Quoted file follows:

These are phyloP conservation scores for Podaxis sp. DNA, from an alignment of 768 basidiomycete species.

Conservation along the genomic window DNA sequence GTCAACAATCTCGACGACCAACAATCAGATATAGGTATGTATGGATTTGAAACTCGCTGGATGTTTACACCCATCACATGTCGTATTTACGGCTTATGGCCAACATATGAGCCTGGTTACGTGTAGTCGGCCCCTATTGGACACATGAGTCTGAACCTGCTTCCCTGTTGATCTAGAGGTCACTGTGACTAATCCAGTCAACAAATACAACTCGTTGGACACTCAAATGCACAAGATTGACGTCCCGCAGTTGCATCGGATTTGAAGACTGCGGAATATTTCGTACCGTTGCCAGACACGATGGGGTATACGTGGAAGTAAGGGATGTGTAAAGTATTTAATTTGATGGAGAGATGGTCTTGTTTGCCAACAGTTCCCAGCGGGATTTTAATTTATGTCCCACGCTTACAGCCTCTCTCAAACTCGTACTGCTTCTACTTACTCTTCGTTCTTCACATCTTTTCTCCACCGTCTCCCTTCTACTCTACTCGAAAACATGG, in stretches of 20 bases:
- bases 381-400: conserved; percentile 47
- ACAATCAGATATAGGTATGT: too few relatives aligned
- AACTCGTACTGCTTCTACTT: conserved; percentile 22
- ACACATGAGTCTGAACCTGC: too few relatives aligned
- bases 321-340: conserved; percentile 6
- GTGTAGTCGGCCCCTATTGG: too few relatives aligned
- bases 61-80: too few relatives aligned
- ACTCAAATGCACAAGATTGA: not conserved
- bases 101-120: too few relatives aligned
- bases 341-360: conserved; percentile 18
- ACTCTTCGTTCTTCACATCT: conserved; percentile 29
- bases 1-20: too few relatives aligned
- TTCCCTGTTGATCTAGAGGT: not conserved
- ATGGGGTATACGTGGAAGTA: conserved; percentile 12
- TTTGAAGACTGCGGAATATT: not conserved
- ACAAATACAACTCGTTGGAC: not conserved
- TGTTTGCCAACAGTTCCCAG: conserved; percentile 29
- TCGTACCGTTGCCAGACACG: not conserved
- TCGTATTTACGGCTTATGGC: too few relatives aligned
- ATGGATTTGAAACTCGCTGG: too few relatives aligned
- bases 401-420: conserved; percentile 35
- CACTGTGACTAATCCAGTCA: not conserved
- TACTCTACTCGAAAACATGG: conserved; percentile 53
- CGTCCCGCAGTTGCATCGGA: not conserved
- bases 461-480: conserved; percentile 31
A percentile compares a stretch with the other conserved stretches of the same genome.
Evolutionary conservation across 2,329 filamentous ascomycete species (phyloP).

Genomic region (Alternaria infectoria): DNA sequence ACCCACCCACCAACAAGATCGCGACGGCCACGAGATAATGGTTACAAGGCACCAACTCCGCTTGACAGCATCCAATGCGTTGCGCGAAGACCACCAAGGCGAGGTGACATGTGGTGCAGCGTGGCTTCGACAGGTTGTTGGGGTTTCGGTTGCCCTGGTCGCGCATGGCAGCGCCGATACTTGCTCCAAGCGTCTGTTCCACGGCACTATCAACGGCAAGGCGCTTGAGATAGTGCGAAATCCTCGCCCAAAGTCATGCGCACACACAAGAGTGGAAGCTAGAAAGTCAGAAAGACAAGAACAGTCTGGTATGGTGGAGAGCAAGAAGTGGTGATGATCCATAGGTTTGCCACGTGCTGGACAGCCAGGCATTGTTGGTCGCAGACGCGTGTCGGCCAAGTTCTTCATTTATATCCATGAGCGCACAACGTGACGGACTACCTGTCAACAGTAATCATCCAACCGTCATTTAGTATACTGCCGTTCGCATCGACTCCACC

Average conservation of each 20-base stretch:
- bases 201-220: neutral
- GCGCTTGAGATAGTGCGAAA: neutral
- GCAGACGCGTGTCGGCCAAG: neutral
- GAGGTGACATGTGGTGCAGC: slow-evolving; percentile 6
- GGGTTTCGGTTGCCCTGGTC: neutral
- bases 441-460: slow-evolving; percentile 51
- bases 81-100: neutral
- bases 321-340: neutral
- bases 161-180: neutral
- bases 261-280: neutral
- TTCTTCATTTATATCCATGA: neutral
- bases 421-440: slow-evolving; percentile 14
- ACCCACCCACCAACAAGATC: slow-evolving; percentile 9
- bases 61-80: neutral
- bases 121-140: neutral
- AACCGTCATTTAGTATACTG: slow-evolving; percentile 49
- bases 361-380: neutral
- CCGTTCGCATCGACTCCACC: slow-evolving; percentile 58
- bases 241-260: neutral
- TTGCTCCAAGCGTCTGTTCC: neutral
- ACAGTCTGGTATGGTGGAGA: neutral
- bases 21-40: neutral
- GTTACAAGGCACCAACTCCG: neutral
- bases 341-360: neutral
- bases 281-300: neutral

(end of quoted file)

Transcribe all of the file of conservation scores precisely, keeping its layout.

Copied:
These are phyloP conservation scores for Podaxis sp. DNA, from an alignment of 768 basidiomycete species.

Conservation along the genomic window DNA sequence GTCAACAATCTCGACGACCAACAATCAGATATAGGTATGTATGGATTTGAAACTCGCTGGATGTTTACACCCATCACATGTCGTATTTACGGCTTATGGCCAACATATGAGCCTGGTTACGTGTAGTCGGCCCCTATTGGACACATGAGTCTGAACCTGCTTCCCTGTTGATCTAGAGGTCACTGTGACTAATCCAGTCAACAAATACAACTCGTTGGACACTCAAATGCACAAGATTGACGTCCCGCAGTTGCATCGGATTTGAAGACTGCGGAATATTTCGTACCGTTGCCAGACACGATGGGGTATACGTGGAAGTAAGGGATGTGTAAAGTATTTAATTTGATGGAGAGATGGTCTTGTTTGCCAACAGTTCCCAGCGGGATTTTAATTTATGTCCCACGCTTACAGCCTCTCTCAAACTCGTACTGCTTCTACTTACTCTTCGTTCTTCACATCTTTTCTCCACCGTCTCCCTTCTACTCTACTCGAAAACATGG, in stretches of 20 bases:
- bases 381-400: conserved; percentile 47
- ACAATCAGATATAGGTATGT: too few relatives aligned
- AACTCGTACTGCTTCTACTT: conserved; percentile 22
- ACACATGAGTCTGAACCTGC: too few relatives aligned
- bases 321-340: conserved; percentile 6
- GTGTAGTCGGCCCCTATTGG: too few relatives aligned
- bases 61-80: too few relatives aligned
- ACTCAAATGCACAAGATTGA: not conserved
- bases 101-120: too few relatives aligned
- bases 341-360: conserved; percentile 18
- ACTCTTCGTTCTTCACATCT: conserved; percentile 29
- bases 1-20: too few relatives aligned
- TTCCCTGTTGATCTAGAGGT: not conserved
- ATGGGGTATACGTGGAAGTA: conserved; percentile 12
- TTTGAAGACTGCGGAATATT: not conserved
- ACAAATACAACTCGTTGGAC: not conserved
- TGTTTGCCAACAGTTCCCAG: conserved; percentile 29
- TCGTACCGTTGCCAGACACG: not conserved
- TCGTATTTACGGCTTATGGC: too few relatives aligned
- ATGGATTTGAAACTCGCTGG: too few relatives aligned
- bases 401-420: conserved; percentile 35
- CACTGTGACTAATCCAGTCA: not conserved
- TACTCTACTCGAAAACATGG: conserved; percentile 53
- CGTCCCGCAGTTGCATCGGA: not conserved
- bases 461-480: conserved; percentile 31
A percentile compares a stretch with the other conserved stretches of the same genome.
Evolutionary conservation across 2,329 filamentous ascomycete species (phyloP).

Genomic region (Alternaria infectoria): DNA sequence ACCCACCCACCAACAAGATCGCGACGGCCACGAGATAATGGTTACAAGGCACCAACTCCGCTTGACAGCATCCAATGCGTTGCGCGAAGACCACCAAGGCGAGGTGACATGTGGTGCAGCGTGGCTTCGACAGGTTGTTGGGGTTTCGGTTGCCCTGGTCGCGCATGGCAGCGCCGATACTTGCTCCAAGCGTCTGTTCCACGGCACTATCAACGGCAAGGCGCTTGAGATAGTGCGAAATCCTCGCCCAAAGTCATGCGCACACACAAGAGTGGAAGCTAGAAAGTCAGAAAGACAAGAACAGTCTGGTATGGTGGAGAGCAAGAAGTGGTGATGATCCATAGGTTTGCCACGTGCTGGACAGCCAGGCATTGTTGGTCGCAGACGCGTGTCGGCCAAGTTCTTCATTTATATCCATGAGCGCACAACGTGACGGACTACCTGTCAACAGTAATCATCCAACCGTCATTTAGTATACTGCCGTTCGCATCGACTCCACC

Average conservation of each 20-base stretch:
- bases 201-220: neutral
- GCGCTTGAGATAGTGCGAAA: neutral
- GCAGACGCGTGTCGGCCAAG: neutral
- GAGGTGACATGTGGTGCAGC: slow-evolving; percentile 6
- GGGTTTCGGTTGCCCTGGTC: neutral
- bases 441-460: slow-evolving; percentile 51
- bases 81-100: neutral
- bases 321-340: neutral
- bases 161-180: neutral
- bases 261-280: neutral
- TTCTTCATTTATATCCATGA: neutral
- bases 421-440: slow-evolving; percentile 14
- ACCCACCCACCAACAAGATC: slow-evolving; percentile 9
- bases 61-80: neutral
- bases 121-140: neutral
- AACCGTCATTTAGTATACTG: slow-evolving; percentile 49
- bases 361-380: neutral
- CCGTTCGCATCGACTCCACC: slow-evolving; percentile 58
- bases 241-260: neutral
- TTGCTCCAAGCGTCTGTTCC: neutral
- ACAGTCTGGTATGGTGGAGA: neutral
- bases 21-40: neutral
- GTTACAAGGCACCAACTCCG: neutral
- bases 341-360: neutral
- bases 281-300: neutral